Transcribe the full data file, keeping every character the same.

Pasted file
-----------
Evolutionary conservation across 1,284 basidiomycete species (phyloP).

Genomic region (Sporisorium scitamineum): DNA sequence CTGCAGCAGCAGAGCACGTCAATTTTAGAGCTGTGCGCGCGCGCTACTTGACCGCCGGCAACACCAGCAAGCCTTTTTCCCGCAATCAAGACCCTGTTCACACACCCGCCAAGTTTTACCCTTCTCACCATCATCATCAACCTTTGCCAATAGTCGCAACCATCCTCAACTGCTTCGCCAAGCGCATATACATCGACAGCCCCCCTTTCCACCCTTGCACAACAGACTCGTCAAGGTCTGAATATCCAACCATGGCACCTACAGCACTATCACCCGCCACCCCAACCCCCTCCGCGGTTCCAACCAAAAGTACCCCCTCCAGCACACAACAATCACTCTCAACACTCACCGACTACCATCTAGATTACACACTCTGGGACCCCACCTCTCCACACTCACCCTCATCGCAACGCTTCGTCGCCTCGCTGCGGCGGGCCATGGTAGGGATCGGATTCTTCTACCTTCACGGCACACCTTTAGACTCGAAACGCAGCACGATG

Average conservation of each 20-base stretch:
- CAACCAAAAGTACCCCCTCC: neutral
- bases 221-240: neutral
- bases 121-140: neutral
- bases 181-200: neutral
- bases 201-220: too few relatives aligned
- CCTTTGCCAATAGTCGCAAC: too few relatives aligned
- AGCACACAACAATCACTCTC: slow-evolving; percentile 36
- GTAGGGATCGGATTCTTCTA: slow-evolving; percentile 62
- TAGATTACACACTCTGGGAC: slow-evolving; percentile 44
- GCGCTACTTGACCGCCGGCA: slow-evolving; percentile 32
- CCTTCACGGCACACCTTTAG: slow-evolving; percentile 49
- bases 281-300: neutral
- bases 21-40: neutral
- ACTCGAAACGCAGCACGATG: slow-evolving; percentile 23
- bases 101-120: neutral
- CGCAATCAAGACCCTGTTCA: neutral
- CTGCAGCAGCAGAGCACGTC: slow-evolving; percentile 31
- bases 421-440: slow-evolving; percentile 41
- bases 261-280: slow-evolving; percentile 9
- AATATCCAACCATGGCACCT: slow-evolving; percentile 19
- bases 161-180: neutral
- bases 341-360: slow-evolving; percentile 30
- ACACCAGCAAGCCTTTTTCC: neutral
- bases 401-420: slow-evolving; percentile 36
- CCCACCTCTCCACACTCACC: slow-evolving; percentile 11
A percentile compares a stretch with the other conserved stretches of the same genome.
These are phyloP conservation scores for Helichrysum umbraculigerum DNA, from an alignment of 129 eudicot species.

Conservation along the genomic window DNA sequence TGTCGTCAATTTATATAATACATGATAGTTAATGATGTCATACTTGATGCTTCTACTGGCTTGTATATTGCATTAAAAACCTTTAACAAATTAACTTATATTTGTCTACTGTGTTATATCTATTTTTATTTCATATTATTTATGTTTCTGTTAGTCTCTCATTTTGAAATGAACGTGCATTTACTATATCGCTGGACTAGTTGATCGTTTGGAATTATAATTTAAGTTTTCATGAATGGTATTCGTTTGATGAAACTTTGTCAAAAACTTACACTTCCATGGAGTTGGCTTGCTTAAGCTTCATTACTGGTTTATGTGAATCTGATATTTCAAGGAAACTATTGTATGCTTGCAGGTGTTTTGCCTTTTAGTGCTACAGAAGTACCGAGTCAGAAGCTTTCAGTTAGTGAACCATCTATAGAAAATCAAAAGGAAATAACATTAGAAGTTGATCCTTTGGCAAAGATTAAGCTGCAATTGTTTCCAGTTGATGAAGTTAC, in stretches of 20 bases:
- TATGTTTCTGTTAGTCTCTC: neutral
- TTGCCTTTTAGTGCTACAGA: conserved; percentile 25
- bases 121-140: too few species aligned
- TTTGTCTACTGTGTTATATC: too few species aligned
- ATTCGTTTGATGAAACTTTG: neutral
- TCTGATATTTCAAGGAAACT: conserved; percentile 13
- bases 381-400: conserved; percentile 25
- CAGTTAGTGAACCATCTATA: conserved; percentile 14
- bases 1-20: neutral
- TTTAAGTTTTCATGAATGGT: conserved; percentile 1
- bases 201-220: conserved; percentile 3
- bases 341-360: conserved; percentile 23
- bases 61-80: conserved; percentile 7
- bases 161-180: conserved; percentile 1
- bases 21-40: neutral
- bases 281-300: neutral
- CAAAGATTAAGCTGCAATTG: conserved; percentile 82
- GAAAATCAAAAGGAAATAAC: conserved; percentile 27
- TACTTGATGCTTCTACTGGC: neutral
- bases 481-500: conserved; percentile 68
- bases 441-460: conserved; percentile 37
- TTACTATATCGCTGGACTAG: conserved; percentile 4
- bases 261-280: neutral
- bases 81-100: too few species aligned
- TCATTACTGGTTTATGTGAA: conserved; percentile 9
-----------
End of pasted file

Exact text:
Evolutionary conservation across 1,284 basidiomycete species (phyloP).

Genomic region (Sporisorium scitamineum): DNA sequence CTGCAGCAGCAGAGCACGTCAATTTTAGAGCTGTGCGCGCGCGCTACTTGACCGCCGGCAACACCAGCAAGCCTTTTTCCCGCAATCAAGACCCTGTTCACACACCCGCCAAGTTTTACCCTTCTCACCATCATCATCAACCTTTGCCAATAGTCGCAACCATCCTCAACTGCTTCGCCAAGCGCATATACATCGACAGCCCCCCTTTCCACCCTTGCACAACAGACTCGTCAAGGTCTGAATATCCAACCATGGCACCTACAGCACTATCACCCGCCACCCCAACCCCCTCCGCGGTTCCAACCAAAAGTACCCCCTCCAGCACACAACAATCACTCTCAACACTCACCGACTACCATCTAGATTACACACTCTGGGACCCCACCTCTCCACACTCACCCTCATCGCAACGCTTCGTCGCCTCGCTGCGGCGGGCCATGGTAGGGATCGGATTCTTCTACCTTCACGGCACACCTTTAGACTCGAAACGCAGCACGATG

Average conservation of each 20-base stretch:
- CAACCAAAAGTACCCCCTCC: neutral
- bases 221-240: neutral
- bases 121-140: neutral
- bases 181-200: neutral
- bases 201-220: too few relatives aligned
- CCTTTGCCAATAGTCGCAAC: too few relatives aligned
- AGCACACAACAATCACTCTC: slow-evolving; percentile 36
- GTAGGGATCGGATTCTTCTA: slow-evolving; percentile 62
- TAGATTACACACTCTGGGAC: slow-evolving; percentile 44
- GCGCTACTTGACCGCCGGCA: slow-evolving; percentile 32
- CCTTCACGGCACACCTTTAG: slow-evolving; percentile 49
- bases 281-300: neutral
- bases 21-40: neutral
- ACTCGAAACGCAGCACGATG: slow-evolving; percentile 23
- bases 101-120: neutral
- CGCAATCAAGACCCTGTTCA: neutral
- CTGCAGCAGCAGAGCACGTC: slow-evolving; percentile 31
- bases 421-440: slow-evolving; percentile 41
- bases 261-280: slow-evolving; percentile 9
- AATATCCAACCATGGCACCT: slow-evolving; percentile 19
- bases 161-180: neutral
- bases 341-360: slow-evolving; percentile 30
- ACACCAGCAAGCCTTTTTCC: neutral
- bases 401-420: slow-evolving; percentile 36
- CCCACCTCTCCACACTCACC: slow-evolving; percentile 11
A percentile compares a stretch with the other conserved stretches of the same genome.
These are phyloP conservation scores for Helichrysum umbraculigerum DNA, from an alignment of 129 eudicot species.

Conservation along the genomic window DNA sequence TGTCGTCAATTTATATAATACATGATAGTTAATGATGTCATACTTGATGCTTCTACTGGCTTGTATATTGCATTAAAAACCTTTAACAAATTAACTTATATTTGTCTACTGTGTTATATCTATTTTTATTTCATATTATTTATGTTTCTGTTAGTCTCTCATTTTGAAATGAACGTGCATTTACTATATCGCTGGACTAGTTGATCGTTTGGAATTATAATTTAAGTTTTCATGAATGGTATTCGTTTGATGAAACTTTGTCAAAAACTTACACTTCCATGGAGTTGGCTTGCTTAAGCTTCATTACTGGTTTATGTGAATCTGATATTTCAAGGAAACTATTGTATGCTTGCAGGTGTTTTGCCTTTTAGTGCTACAGAAGTACCGAGTCAGAAGCTTTCAGTTAGTGAACCATCTATAGAAAATCAAAAGGAAATAACATTAGAAGTTGATCCTTTGGCAAAGATTAAGCTGCAATTGTTTCCAGTTGATGAAGTTAC, in stretches of 20 bases:
- TATGTTTCTGTTAGTCTCTC: neutral
- TTGCCTTTTAGTGCTACAGA: conserved; percentile 25
- bases 121-140: too few species aligned
- TTTGTCTACTGTGTTATATC: too few species aligned
- ATTCGTTTGATGAAACTTTG: neutral
- TCTGATATTTCAAGGAAACT: conserved; percentile 13
- bases 381-400: conserved; percentile 25
- CAGTTAGTGAACCATCTATA: conserved; percentile 14
- bases 1-20: neutral
- TTTAAGTTTTCATGAATGGT: conserved; percentile 1
- bases 201-220: conserved; percentile 3
- bases 341-360: conserved; percentile 23
- bases 61-80: conserved; percentile 7
- bases 161-180: conserved; percentile 1
- bases 21-40: neutral
- bases 281-300: neutral
- CAAAGATTAAGCTGCAATTG: conserved; percentile 82
- GAAAATCAAAAGGAAATAAC: conserved; percentile 27
- TACTTGATGCTTCTACTGGC: neutral
- bases 481-500: conserved; percentile 68
- bases 441-460: conserved; percentile 37
- TTACTATATCGCTGGACTAG: conserved; percentile 4
- bases 261-280: neutral
- bases 81-100: too few species aligned
- TCATTACTGGTTTATGTGAA: conserved; percentile 9